II. The consideration of directed segments on a straight line, of velocities that may have two opposite directions, and such naturally leads to the extension of the concept of a scalar quantity that is basic in mechanics and physics. A system of scalar quantities in this sense includes zero and negative quantities within itself in addition to positive quantities. Selecting any positive quantity l in such a system as the standard unit of measurement, all the remaining quantities of the system are expressed in the form a = αl, where α is a real number that is positive, negative, or equal to zero. Of course, a system of scalar quantities in this sense may also be characterized axiomatically, without relying on the concept of number. In order to do this, certain changes would have to be made in the requirements of properties (1)-(10), which were used above to characterize the concept of a positive scalar quantity.
III. In a more general sense of the word, vectors, tensors, and other nonscalar quantities may be called quantities. Such quantities may be added, but the inequality relationship (a < b) becomes meaningless for them.
IV. A well-known role in certain more abstract mathematical studies is played by “non-Archimedean” quantities, which have in common with ordinary scalar quantities the general characteristic that for them the usual properties of inequalities are retained, but axiom (9) is not fulfilled. (It is retained for scalar quantities in the sense of point II, with the stipulation that b > 0.)
V. Since the system of real positive numbers satisfies properties (1)—(10) as listed above, and the system of all real numbers has all the properties of scalar quantities, then it is completely justifiable to call the real numbers themselves quantities. This is especially acceptable in examining variable quantities. If any particular quantity—for example, the length l of a heated metal bar—changes in the course of time, then there is also a change in the number that is measuring it: x = l/l0 (with a constant unit of measurement l0). This number x itself—which changes in the course of time—may be called a variable quantity, and it may be said that in any sequential moments of time t1, t2, …, x takes on the “numerical values” x1, x2, … .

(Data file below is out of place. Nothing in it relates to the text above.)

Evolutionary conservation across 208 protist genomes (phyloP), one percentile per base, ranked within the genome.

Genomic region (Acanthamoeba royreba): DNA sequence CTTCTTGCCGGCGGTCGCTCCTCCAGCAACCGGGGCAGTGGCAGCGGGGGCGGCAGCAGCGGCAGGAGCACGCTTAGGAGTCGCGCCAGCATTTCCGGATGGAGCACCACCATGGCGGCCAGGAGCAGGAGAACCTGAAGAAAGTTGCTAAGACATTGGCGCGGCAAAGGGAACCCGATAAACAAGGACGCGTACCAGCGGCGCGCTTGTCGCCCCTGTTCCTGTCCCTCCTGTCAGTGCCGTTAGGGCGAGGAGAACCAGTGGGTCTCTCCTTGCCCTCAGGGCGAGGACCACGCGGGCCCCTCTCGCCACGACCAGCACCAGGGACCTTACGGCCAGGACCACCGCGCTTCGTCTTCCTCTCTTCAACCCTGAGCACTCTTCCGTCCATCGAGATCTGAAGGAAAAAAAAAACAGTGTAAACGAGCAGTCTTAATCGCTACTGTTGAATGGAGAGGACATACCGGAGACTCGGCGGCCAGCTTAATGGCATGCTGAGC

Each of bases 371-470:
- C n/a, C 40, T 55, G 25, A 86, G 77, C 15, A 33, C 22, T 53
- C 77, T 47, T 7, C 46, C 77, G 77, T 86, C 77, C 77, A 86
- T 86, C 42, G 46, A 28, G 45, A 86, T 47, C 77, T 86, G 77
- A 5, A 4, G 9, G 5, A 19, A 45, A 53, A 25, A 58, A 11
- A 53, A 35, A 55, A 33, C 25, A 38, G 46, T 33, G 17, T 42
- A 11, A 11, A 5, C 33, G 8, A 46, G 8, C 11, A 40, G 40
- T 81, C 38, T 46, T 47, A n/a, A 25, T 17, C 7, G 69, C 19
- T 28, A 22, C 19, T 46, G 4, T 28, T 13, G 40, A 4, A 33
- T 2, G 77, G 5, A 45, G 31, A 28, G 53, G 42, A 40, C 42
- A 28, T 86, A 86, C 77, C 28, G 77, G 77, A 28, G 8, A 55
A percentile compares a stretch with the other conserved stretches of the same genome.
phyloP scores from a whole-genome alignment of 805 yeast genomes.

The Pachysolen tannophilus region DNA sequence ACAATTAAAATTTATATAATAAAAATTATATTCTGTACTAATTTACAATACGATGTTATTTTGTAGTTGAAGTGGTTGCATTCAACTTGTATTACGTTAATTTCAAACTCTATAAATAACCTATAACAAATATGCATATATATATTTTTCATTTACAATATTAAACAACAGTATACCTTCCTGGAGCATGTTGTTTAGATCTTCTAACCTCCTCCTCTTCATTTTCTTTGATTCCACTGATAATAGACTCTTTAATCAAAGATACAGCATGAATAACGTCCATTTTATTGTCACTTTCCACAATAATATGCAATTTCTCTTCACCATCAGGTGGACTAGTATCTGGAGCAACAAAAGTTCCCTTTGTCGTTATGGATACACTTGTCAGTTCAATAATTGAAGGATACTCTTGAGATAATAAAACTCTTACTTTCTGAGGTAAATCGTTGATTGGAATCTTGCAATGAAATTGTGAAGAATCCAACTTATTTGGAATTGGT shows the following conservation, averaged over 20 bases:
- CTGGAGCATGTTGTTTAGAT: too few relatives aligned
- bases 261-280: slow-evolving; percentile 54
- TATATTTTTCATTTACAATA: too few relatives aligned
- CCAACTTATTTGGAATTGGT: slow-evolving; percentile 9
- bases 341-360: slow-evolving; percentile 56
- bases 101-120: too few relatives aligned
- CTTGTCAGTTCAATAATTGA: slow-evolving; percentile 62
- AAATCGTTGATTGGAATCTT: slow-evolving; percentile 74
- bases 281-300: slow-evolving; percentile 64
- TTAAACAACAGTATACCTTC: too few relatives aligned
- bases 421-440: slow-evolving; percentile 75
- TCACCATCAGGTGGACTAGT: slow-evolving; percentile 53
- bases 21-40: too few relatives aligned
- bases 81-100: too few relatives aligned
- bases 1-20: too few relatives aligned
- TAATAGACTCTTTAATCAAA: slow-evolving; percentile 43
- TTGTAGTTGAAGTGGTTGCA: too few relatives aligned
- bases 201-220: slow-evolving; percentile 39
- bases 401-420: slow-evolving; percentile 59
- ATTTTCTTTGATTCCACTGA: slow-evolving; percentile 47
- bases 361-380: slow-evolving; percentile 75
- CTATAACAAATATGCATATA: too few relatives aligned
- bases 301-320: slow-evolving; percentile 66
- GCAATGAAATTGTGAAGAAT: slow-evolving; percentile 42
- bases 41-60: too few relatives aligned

In traditional mathematical terminology it is not acceptable to speak of “variable numbers.” However, the point of view that numbers, like lengths, volumes, and so on, are specific instances of quantity and, like all quantities, may be both variable and constant, is more logical. It is equally justifiable to consider variable vectors, tensors, and such in this way.
REFERENCELebesgue, H. Ob izmerenii velichin, 2nd ed. Moscow, 1960. (Translated from French.)
A. N. KOLMOGOROV
(duration), the length of a sound in time. In phonetics, quantity is opposed to the quality of a sound. It is usually measured in milliseconds; the length of speech sounds varies within an extremely broad range, from 20–30 msec to several hundred milliseconds. Absolute quantity, which depends on the speed of the utterance, is not as important for a language as relative quantity (relative duration, or differences in the degree of length of the sound).
In many languages, quantity is used as a distinctive feature of phonemes, particularly vowels—for example, Finnish vapa, “twig” or “switch,” and vapaa, “free.” In most instances two degrees of duration, long and short, are opposed (for example, in German and a number of Turkic languages); sometimes even three degrees are distinguished (as in Estonian). The opposition of long and short consonants is less frequent, although it is possible (for example, in Ukrainian and Dagestani). In many languages, long sounds emerge as the result of fusion of two phonemes at a morphological boundary (compare Russian voobrazhat’, “to imagine,” and vvodit’, “to introduce”). In languages in which quantity has no distinctive function, the duration of sounds depends on location in the word, the adjacent sounds, or the location of stress. Quantity is often one of the markers of the stressed syllable, as for example, in Russian. Along with voice pitch, quantity can be used as a means of intonation.